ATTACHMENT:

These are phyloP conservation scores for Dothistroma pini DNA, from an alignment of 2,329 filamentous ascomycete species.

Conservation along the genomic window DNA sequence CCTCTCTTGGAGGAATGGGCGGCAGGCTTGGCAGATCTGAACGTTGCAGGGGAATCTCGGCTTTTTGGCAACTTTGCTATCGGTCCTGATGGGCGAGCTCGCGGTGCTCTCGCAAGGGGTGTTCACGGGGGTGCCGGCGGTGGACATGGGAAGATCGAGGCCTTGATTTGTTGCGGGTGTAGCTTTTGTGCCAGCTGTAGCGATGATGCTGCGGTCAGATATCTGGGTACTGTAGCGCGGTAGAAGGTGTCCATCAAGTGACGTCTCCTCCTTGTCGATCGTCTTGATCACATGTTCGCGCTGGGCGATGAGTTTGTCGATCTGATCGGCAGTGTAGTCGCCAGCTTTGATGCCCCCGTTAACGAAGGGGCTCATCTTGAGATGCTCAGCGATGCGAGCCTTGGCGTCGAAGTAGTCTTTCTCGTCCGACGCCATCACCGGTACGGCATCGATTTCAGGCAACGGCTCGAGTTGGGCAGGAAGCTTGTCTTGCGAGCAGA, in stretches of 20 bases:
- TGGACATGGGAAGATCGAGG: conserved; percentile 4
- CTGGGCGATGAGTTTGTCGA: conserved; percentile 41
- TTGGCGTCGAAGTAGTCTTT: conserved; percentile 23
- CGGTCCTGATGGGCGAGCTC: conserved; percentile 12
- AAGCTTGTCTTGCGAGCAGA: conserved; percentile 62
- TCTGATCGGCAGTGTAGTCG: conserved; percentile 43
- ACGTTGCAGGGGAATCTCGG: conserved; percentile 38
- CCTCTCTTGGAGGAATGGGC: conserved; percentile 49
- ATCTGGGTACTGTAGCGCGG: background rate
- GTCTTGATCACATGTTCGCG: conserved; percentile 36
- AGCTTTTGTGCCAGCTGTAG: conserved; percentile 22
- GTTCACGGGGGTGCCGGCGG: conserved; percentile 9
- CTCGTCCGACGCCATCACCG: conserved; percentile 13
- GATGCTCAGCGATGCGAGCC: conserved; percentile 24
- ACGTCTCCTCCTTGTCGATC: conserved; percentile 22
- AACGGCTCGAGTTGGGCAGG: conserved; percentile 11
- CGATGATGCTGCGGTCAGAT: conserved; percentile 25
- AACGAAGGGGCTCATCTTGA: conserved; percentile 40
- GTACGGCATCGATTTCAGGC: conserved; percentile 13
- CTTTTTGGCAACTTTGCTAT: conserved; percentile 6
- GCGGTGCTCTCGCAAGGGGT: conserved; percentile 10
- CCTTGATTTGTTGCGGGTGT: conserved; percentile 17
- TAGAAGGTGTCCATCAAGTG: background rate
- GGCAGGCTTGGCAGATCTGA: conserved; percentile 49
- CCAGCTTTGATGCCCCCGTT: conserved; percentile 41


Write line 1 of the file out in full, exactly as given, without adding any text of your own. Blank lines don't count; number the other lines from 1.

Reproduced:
These are phyloP conservation scores for Dothistroma pini DNA, from an alignment of 2,329 filamentous ascomycete species.